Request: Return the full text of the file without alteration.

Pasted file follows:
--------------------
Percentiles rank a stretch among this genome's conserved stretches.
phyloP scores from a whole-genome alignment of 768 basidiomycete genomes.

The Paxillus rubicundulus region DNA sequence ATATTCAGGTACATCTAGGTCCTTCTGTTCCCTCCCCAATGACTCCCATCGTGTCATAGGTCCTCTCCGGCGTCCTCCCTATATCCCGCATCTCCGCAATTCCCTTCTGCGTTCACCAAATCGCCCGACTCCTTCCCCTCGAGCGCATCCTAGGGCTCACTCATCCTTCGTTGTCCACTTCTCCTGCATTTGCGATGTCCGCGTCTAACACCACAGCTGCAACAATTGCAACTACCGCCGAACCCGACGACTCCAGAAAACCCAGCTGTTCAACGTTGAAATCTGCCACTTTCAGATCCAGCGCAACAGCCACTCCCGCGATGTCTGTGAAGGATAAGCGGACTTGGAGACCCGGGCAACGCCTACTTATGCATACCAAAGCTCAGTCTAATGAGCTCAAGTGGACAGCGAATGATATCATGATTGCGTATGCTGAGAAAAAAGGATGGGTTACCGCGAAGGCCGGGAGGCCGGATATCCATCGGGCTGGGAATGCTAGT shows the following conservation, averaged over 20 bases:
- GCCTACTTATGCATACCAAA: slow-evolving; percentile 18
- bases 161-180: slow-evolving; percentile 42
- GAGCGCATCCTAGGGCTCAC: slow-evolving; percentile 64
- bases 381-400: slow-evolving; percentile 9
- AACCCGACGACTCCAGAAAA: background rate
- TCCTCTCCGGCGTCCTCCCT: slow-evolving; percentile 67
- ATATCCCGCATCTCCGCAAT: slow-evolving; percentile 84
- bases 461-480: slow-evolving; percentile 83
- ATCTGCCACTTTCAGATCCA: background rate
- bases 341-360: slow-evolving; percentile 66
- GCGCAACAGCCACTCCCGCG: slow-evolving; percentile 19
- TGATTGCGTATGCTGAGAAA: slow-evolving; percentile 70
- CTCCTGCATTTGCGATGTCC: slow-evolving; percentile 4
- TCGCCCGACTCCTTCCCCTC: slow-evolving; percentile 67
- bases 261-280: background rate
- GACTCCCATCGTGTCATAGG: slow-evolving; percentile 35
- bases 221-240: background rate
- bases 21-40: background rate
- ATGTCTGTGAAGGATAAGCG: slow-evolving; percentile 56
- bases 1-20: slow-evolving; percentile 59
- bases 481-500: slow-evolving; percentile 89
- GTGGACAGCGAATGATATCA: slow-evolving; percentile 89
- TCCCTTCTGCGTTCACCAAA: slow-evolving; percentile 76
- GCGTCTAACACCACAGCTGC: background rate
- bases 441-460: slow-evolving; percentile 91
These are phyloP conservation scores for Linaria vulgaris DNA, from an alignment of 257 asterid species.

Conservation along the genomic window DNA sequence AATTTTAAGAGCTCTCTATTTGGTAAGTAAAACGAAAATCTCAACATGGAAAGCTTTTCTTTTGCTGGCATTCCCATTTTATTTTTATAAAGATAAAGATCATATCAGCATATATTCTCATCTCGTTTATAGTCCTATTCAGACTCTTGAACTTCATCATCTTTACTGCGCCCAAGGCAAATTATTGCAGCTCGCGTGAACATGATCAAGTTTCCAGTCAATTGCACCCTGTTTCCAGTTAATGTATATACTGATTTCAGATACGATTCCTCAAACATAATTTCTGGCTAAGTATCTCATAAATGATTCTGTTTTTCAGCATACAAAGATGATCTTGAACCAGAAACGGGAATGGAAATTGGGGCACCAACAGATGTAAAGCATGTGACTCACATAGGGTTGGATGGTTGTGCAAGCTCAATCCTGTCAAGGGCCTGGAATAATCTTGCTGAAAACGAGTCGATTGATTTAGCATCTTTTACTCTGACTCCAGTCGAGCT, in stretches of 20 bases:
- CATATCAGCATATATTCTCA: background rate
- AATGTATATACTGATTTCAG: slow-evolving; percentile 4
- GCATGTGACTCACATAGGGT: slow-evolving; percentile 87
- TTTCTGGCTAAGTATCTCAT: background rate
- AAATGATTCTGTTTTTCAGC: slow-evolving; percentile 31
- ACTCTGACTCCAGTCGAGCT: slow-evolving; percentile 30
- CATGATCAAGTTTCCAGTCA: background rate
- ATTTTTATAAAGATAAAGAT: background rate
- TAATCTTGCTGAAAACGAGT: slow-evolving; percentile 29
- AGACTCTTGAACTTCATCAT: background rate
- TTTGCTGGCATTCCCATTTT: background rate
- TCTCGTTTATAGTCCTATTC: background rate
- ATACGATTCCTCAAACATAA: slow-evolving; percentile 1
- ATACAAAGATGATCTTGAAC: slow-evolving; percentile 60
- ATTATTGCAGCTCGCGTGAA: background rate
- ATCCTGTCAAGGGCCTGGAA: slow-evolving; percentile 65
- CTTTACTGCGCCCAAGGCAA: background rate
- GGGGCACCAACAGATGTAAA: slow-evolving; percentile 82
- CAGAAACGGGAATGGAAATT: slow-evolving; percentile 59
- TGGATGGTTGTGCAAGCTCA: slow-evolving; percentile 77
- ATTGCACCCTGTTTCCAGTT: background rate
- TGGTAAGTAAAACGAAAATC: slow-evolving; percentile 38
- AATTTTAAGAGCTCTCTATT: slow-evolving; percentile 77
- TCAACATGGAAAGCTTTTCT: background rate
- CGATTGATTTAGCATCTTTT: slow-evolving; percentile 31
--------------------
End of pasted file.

Percentiles rank a stretch among this genome's conserved stretches.
phyloP scores from a whole-genome alignment of 768 basidiomycete genomes.

The Paxillus rubicundulus region DNA sequence ATATTCAGGTACATCTAGGTCCTTCTGTTCCCTCCCCAATGACTCCCATCGTGTCATAGGTCCTCTCCGGCGTCCTCCCTATATCCCGCATCTCCGCAATTCCCTTCTGCGTTCACCAAATCGCCCGACTCCTTCCCCTCGAGCGCATCCTAGGGCTCACTCATCCTTCGTTGTCCACTTCTCCTGCATTTGCGATGTCCGCGTCTAACACCACAGCTGCAACAATTGCAACTACCGCCGAACCCGACGACTCCAGAAAACCCAGCTGTTCAACGTTGAAATCTGCCACTTTCAGATCCAGCGCAACAGCCACTCCCGCGATGTCTGTGAAGGATAAGCGGACTTGGAGACCCGGGCAACGCCTACTTATGCATACCAAAGCTCAGTCTAATGAGCTCAAGTGGACAGCGAATGATATCATGATTGCGTATGCTGAGAAAAAAGGATGGGTTACCGCGAAGGCCGGGAGGCCGGATATCCATCGGGCTGGGAATGCTAGT shows the following conservation, averaged over 20 bases:
- GCCTACTTATGCATACCAAA: slow-evolving; percentile 18
- bases 161-180: slow-evolving; percentile 42
- GAGCGCATCCTAGGGCTCAC: slow-evolving; percentile 64
- bases 381-400: slow-evolving; percentile 9
- AACCCGACGACTCCAGAAAA: background rate
- TCCTCTCCGGCGTCCTCCCT: slow-evolving; percentile 67
- ATATCCCGCATCTCCGCAAT: slow-evolving; percentile 84
- bases 461-480: slow-evolving; percentile 83
- ATCTGCCACTTTCAGATCCA: background rate
- bases 341-360: slow-evolving; percentile 66
- GCGCAACAGCCACTCCCGCG: slow-evolving; percentile 19
- TGATTGCGTATGCTGAGAAA: slow-evolving; percentile 70
- CTCCTGCATTTGCGATGTCC: slow-evolving; percentile 4
- TCGCCCGACTCCTTCCCCTC: slow-evolving; percentile 67
- bases 261-280: background rate
- GACTCCCATCGTGTCATAGG: slow-evolving; percentile 35
- bases 221-240: background rate
- bases 21-40: background rate
- ATGTCTGTGAAGGATAAGCG: slow-evolving; percentile 56
- bases 1-20: slow-evolving; percentile 59
- bases 481-500: slow-evolving; percentile 89
- GTGGACAGCGAATGATATCA: slow-evolving; percentile 89
- TCCCTTCTGCGTTCACCAAA: slow-evolving; percentile 76
- GCGTCTAACACCACAGCTGC: background rate
- bases 441-460: slow-evolving; percentile 91
These are phyloP conservation scores for Linaria vulgaris DNA, from an alignment of 257 asterid species.

Conservation along the genomic window DNA sequence AATTTTAAGAGCTCTCTATTTGGTAAGTAAAACGAAAATCTCAACATGGAAAGCTTTTCTTTTGCTGGCATTCCCATTTTATTTTTATAAAGATAAAGATCATATCAGCATATATTCTCATCTCGTTTATAGTCCTATTCAGACTCTTGAACTTCATCATCTTTACTGCGCCCAAGGCAAATTATTGCAGCTCGCGTGAACATGATCAAGTTTCCAGTCAATTGCACCCTGTTTCCAGTTAATGTATATACTGATTTCAGATACGATTCCTCAAACATAATTTCTGGCTAAGTATCTCATAAATGATTCTGTTTTTCAGCATACAAAGATGATCTTGAACCAGAAACGGGAATGGAAATTGGGGCACCAACAGATGTAAAGCATGTGACTCACATAGGGTTGGATGGTTGTGCAAGCTCAATCCTGTCAAGGGCCTGGAATAATCTTGCTGAAAACGAGTCGATTGATTTAGCATCTTTTACTCTGACTCCAGTCGAGCT, in stretches of 20 bases:
- CATATCAGCATATATTCTCA: background rate
- AATGTATATACTGATTTCAG: slow-evolving; percentile 4
- GCATGTGACTCACATAGGGT: slow-evolving; percentile 87
- TTTCTGGCTAAGTATCTCAT: background rate
- AAATGATTCTGTTTTTCAGC: slow-evolving; percentile 31
- ACTCTGACTCCAGTCGAGCT: slow-evolving; percentile 30
- CATGATCAAGTTTCCAGTCA: background rate
- ATTTTTATAAAGATAAAGAT: background rate
- TAATCTTGCTGAAAACGAGT: slow-evolving; percentile 29
- AGACTCTTGAACTTCATCAT: background rate
- TTTGCTGGCATTCCCATTTT: background rate
- TCTCGTTTATAGTCCTATTC: background rate
- ATACGATTCCTCAAACATAA: slow-evolving; percentile 1
- ATACAAAGATGATCTTGAAC: slow-evolving; percentile 60
- ATTATTGCAGCTCGCGTGAA: background rate
- ATCCTGTCAAGGGCCTGGAA: slow-evolving; percentile 65
- CTTTACTGCGCCCAAGGCAA: background rate
- GGGGCACCAACAGATGTAAA: slow-evolving; percentile 82
- CAGAAACGGGAATGGAAATT: slow-evolving; percentile 59
- TGGATGGTTGTGCAAGCTCA: slow-evolving; percentile 77
- ATTGCACCCTGTTTCCAGTT: background rate
- TGGTAAGTAAAACGAAAATC: slow-evolving; percentile 38
- AATTTTAAGAGCTCTCTATT: slow-evolving; percentile 77
- TCAACATGGAAAGCTTTTCT: background rate
- CGATTGATTTAGCATCTTTT: slow-evolving; percentile 31